One of Britain's biggest-ever manhunts ended in a dramatic scene today with the fugitive gunman Raoul Moat shooting himself dead to end a tense armed stand-off with police.
British fugitive Moat kills himself following stand-off with police
One of Britain's biggest-ever manhunts ended in a dramatic scene today with the fugitive gunman Raoul Moat shooting himself dead to end a tense armed stand-off with police. After gradually closing the net on Moat, who had been on the run for a week after a deadly shooting rampage, armed police surrounded him in the country village at the very epicentre of the massive manhunt. They cornered the 37-year-old bouncer by a riverbank late yesterday and had been negotiating for six hours into the rainy night when the wanted man shot himself.
Police confirmed that Moat "died in hospital" after being rushed from the scene in an ambulance. In a search that brought in police officers from across the kingdom, Moat was finally captured in Rothbury, north of Newcastle in north-east England. He was wanted for shooting dead his ex-girlfriend's new partner, and seriously injuring her and a policeman in the Newcastle area shortly after being released from prison.
In letters left for detectives he claimed to be a "killer and a maniac," declared "war" on the police and said in a letter to them he would not stop killing "till I'm dead". Police said they found the father-of-three in Rothbury at around 7pm local time last night. "Raoul Thomas Moat was discovered by police in the vicinity of the riverbank and he was armed," Northumbria Police said in a statement.
"Expert negotiators were brought in to speak to him and spoke to him extensively for several hours. "But at around 1.15am, it appears, from information available, Moat shot himself. He was taken to hospital but was pronounced dead at around 2.20am. "No shots were fired by police officers. "No officers or members of the public were injured." He was rushed by ambulance to Newcastle General Hospital. Moat was seen being carried in on a stretcher, with a blanket covering his head.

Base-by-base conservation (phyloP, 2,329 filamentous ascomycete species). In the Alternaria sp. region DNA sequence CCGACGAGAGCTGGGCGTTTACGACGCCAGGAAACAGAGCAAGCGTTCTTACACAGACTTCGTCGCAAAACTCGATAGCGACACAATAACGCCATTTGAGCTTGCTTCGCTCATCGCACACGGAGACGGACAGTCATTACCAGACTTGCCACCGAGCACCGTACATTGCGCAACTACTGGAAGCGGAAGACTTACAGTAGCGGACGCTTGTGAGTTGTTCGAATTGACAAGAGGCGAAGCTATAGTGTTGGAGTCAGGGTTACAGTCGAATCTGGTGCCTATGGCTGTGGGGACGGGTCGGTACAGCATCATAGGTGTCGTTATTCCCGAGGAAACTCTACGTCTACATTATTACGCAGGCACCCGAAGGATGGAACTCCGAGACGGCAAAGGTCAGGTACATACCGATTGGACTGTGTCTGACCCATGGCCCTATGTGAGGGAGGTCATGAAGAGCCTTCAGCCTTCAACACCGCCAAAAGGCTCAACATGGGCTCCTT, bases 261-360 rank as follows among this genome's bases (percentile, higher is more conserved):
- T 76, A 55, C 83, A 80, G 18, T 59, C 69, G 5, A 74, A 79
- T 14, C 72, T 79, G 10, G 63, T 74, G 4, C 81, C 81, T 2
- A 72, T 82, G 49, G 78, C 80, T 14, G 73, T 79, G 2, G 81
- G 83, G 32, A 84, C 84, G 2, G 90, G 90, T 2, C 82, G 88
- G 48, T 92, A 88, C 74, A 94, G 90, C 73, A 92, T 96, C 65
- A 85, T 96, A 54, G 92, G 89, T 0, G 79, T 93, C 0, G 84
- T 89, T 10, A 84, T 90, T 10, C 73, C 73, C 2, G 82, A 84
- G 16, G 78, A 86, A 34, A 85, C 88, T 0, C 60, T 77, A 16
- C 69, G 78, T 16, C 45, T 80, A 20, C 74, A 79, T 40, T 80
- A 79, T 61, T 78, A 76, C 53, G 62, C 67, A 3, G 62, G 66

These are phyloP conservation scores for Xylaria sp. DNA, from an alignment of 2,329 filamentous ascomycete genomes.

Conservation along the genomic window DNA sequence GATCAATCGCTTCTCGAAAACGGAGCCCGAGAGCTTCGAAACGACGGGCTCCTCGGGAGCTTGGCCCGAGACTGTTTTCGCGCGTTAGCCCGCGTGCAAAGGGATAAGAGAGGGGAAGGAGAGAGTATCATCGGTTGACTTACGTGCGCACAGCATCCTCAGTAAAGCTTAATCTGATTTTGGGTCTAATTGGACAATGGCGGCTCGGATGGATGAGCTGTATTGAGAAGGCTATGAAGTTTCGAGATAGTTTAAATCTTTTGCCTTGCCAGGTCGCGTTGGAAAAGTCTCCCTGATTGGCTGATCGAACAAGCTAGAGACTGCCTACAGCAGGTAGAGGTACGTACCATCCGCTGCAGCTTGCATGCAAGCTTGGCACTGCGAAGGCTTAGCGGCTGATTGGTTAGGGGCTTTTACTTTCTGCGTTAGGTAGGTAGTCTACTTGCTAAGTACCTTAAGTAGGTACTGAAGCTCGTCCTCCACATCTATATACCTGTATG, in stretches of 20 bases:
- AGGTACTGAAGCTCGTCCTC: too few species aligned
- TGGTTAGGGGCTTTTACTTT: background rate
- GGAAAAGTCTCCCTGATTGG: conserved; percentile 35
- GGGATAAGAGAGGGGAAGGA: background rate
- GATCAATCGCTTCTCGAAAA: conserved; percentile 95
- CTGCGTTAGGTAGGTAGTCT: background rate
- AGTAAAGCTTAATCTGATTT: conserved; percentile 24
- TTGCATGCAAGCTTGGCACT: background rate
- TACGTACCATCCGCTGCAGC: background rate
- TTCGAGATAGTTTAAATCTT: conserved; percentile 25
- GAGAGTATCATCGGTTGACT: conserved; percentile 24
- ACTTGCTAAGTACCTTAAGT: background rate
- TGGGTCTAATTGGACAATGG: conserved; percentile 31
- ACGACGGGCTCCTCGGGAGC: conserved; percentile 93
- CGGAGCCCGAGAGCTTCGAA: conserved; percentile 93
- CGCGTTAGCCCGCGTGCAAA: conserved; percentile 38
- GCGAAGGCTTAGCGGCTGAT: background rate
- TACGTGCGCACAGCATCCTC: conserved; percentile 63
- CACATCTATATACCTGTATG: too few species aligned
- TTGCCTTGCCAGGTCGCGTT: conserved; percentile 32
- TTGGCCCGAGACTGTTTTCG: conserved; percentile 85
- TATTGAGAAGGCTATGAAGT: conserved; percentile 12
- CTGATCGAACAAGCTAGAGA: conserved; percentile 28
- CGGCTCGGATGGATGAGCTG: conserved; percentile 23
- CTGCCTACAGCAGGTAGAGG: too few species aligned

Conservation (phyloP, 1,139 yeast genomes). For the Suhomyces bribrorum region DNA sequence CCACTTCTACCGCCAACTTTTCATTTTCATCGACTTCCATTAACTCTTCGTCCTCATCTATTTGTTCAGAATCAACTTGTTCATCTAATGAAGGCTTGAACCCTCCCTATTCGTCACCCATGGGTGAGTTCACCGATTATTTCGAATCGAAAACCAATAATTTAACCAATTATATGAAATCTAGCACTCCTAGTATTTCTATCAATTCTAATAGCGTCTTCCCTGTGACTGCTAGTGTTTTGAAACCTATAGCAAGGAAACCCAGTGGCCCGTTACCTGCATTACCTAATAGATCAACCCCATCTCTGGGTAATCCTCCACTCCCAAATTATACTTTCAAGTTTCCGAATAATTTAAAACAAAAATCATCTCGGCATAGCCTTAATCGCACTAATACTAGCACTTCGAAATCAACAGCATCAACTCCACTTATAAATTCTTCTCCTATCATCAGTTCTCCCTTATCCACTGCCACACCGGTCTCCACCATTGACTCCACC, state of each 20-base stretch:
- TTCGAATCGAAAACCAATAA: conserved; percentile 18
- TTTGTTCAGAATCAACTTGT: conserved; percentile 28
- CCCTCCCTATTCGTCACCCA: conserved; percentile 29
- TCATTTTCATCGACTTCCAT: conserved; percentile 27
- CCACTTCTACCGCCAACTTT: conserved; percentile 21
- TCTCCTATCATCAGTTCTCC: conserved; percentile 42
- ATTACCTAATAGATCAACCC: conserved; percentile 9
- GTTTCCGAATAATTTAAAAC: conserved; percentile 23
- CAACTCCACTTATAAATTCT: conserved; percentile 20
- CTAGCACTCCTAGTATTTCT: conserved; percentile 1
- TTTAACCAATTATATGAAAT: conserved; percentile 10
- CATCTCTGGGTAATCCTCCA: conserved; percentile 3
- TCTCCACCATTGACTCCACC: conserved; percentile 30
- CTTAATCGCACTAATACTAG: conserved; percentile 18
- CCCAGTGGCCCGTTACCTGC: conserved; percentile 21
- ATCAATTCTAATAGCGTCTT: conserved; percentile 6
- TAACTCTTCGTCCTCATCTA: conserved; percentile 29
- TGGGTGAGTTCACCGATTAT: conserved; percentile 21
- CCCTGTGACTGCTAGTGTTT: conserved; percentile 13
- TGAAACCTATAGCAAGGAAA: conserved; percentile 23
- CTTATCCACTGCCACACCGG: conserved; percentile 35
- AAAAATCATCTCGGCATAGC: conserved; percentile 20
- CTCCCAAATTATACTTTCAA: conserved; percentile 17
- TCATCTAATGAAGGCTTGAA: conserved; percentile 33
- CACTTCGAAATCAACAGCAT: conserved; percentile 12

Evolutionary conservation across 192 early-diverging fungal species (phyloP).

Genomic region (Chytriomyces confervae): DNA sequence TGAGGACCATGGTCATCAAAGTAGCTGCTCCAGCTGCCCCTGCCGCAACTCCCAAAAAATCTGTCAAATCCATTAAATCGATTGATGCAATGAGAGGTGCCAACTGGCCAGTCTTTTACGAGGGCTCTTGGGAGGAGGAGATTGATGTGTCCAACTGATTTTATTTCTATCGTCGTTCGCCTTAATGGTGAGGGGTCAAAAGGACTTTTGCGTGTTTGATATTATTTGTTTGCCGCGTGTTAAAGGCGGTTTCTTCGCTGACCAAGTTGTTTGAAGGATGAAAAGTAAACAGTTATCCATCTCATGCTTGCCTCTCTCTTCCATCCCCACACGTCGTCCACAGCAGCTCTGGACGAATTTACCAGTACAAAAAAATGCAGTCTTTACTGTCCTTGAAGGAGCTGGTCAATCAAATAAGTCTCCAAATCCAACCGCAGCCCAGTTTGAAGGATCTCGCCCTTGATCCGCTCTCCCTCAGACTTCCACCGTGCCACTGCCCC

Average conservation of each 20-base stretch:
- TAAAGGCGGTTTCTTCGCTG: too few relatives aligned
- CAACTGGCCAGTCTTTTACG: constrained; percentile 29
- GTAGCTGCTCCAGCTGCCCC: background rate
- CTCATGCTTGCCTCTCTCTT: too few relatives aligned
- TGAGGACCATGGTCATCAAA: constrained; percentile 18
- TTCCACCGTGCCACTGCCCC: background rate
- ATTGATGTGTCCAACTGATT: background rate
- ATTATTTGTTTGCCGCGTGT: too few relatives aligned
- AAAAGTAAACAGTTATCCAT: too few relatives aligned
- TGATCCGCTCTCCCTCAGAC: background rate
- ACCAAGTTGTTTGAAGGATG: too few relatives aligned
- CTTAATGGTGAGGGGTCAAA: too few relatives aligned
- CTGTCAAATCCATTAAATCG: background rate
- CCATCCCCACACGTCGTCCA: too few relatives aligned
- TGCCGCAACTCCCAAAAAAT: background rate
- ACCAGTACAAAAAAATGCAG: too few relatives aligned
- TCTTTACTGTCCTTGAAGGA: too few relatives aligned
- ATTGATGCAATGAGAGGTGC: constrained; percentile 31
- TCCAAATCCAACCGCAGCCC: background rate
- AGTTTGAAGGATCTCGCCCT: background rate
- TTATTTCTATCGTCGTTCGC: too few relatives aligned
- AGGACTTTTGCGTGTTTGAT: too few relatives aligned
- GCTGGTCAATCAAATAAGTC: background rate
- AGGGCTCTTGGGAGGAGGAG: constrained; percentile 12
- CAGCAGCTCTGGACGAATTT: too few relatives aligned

The search for Moat closed in quickly yesterday. It had focused on the wild terrain around Rothbury after a car linked to him was found abandoned there. Detectives arrested two people accused of helping him, found three of his mobile phones and released photographs of camping equipment including a tent and sleeping bag which he and accomplices are thought to have used. They said they had "recovered valuable information".
Armed police had imposed a lockdown around Rothbury for days and within hours threw an exclusion zone around part of the village as the siege began, with those stuck inside ordered to stay inside their homes. The case was dominating domestic television news channels and Britain's tabloid newspapers. BBC television showed a grainy, night-vision footage of the moment the stand-off ended, which featured shouting and dogs barking in the downpour.
Today's newspapers were filled with headlines about the siege. "Got Him", said The Sun and the Daily Express's front pages. The search for Moat brought in officers from 15 forces, including specialist snipers, and armoured all-terrain cars from Northern Ireland. A Royal Air Force plane with imaging equipment also joined the search. Moat had been serving an 18-week sentence for assault. It is the second gun rampage in quick succession in England's most northerly counties.
On June 2, a taxi driver, Derrick Bird, killed 12 people before turning the gun on himself in Cumberland in a shooting spree that shocked the quiet, rural area. * AFP